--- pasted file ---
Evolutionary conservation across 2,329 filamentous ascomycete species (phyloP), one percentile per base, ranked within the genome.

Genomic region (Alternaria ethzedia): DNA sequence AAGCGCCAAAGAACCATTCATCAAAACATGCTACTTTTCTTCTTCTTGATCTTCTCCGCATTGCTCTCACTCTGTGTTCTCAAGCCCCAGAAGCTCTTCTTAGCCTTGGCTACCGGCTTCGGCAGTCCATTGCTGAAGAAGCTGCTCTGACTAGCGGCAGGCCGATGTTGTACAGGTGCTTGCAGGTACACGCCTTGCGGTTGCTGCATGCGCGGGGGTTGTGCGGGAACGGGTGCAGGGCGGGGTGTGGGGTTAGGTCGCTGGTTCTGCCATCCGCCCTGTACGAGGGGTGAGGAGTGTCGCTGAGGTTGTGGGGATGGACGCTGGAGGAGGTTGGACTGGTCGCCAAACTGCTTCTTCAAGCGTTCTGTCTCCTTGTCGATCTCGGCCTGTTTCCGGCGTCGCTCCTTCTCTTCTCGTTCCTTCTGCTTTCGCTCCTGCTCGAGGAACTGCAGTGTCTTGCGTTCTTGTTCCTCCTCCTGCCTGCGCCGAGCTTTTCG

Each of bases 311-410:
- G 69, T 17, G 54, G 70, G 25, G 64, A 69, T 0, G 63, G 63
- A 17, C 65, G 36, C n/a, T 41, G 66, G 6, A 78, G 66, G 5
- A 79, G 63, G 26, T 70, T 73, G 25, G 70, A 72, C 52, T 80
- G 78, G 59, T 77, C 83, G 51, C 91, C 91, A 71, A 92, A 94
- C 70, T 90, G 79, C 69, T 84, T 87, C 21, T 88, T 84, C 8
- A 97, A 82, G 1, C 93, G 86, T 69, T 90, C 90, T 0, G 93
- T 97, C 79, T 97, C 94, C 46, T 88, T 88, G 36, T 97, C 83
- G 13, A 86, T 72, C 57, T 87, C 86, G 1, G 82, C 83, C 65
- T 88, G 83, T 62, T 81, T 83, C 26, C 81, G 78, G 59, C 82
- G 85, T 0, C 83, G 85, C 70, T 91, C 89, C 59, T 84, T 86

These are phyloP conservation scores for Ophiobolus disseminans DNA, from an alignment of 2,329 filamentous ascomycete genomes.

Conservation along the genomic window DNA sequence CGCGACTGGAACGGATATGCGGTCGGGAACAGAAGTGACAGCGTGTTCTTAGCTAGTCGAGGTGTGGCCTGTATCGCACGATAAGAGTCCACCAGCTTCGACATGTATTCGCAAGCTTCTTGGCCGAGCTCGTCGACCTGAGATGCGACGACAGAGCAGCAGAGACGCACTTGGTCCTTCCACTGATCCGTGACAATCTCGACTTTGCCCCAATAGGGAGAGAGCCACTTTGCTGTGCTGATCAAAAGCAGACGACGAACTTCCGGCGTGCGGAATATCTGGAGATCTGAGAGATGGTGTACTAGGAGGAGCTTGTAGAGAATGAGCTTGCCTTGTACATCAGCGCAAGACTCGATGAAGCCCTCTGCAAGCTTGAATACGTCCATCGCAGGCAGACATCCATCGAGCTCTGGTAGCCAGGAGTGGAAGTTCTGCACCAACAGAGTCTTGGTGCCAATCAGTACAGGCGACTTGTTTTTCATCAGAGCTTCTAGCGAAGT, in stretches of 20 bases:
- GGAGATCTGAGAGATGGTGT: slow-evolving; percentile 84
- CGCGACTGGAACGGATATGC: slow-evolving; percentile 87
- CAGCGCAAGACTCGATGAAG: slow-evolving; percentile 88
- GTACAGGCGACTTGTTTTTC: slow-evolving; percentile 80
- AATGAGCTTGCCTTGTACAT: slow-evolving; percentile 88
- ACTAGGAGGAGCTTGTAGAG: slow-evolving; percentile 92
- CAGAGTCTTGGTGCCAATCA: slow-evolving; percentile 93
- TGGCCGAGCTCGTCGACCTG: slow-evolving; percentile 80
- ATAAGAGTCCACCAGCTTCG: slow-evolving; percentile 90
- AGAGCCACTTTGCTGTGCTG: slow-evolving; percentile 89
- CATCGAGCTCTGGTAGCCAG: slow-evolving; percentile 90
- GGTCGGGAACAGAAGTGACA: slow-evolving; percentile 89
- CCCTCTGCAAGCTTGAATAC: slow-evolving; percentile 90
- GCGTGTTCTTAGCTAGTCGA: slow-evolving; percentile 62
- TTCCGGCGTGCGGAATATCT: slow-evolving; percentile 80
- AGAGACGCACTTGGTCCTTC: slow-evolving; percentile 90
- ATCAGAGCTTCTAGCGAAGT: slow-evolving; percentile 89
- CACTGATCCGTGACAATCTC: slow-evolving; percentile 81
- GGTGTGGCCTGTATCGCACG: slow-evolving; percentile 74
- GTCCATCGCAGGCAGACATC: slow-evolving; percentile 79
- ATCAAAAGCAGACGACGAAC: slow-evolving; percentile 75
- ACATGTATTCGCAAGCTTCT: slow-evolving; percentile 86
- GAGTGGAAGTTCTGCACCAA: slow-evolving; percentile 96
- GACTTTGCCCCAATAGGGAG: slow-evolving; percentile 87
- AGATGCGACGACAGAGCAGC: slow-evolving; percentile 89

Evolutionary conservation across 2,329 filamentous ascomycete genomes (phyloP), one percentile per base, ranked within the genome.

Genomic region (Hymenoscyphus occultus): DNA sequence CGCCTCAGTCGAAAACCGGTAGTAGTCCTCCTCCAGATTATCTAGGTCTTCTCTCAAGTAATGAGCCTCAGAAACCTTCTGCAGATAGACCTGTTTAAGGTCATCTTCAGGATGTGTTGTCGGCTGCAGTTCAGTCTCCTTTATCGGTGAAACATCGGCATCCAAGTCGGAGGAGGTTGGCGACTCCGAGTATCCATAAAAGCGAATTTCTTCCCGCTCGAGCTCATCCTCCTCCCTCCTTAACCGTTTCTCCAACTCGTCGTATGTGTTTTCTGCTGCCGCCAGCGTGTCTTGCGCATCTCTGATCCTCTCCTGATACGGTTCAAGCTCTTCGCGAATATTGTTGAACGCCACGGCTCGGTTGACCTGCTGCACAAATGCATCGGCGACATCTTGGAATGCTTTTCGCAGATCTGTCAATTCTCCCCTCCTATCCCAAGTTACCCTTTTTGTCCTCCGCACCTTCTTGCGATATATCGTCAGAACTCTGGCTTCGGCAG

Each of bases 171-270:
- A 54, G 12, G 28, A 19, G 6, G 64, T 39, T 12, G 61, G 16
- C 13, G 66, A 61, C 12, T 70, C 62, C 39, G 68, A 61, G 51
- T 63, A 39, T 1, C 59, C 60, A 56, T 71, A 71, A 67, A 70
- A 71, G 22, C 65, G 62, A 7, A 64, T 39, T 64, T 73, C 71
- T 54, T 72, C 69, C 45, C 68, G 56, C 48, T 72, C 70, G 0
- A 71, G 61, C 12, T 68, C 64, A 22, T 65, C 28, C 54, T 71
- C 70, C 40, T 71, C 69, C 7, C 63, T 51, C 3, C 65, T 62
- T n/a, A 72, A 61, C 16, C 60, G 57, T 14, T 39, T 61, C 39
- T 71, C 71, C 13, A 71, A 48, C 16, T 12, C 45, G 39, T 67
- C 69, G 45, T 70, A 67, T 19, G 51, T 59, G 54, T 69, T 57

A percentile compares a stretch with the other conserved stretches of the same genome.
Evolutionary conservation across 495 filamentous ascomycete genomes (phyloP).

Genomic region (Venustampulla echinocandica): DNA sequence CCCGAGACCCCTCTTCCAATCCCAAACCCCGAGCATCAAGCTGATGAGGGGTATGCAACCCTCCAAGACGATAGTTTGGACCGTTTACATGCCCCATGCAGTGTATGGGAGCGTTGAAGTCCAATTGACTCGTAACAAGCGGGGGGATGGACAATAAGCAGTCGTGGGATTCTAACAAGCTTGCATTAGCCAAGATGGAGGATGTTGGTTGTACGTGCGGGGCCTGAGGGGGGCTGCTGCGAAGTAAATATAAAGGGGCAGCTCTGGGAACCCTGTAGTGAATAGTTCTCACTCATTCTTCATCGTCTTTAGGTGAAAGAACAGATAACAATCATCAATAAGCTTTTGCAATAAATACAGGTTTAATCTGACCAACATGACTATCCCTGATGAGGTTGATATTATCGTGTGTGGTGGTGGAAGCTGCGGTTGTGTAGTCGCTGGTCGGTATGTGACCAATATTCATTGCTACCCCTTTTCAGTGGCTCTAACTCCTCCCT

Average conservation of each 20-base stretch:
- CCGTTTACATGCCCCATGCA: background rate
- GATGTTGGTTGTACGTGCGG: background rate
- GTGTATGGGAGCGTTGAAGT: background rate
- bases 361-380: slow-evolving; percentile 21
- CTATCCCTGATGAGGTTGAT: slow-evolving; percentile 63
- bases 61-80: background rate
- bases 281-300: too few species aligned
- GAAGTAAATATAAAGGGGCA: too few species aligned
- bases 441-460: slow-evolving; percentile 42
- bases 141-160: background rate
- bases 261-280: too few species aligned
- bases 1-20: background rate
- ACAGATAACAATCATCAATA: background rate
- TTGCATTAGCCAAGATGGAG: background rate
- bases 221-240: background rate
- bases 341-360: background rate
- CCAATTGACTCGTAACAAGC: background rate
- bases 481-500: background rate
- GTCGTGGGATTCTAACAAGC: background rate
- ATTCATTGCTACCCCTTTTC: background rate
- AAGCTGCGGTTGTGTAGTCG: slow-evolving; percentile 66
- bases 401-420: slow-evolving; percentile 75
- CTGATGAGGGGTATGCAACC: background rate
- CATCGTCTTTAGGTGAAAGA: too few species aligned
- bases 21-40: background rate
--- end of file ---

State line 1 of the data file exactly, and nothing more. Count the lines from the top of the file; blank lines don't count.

Evolutionary conservation across 2,329 filamentous ascomycete species (phyloP), one percentile per base, ranked within the genome.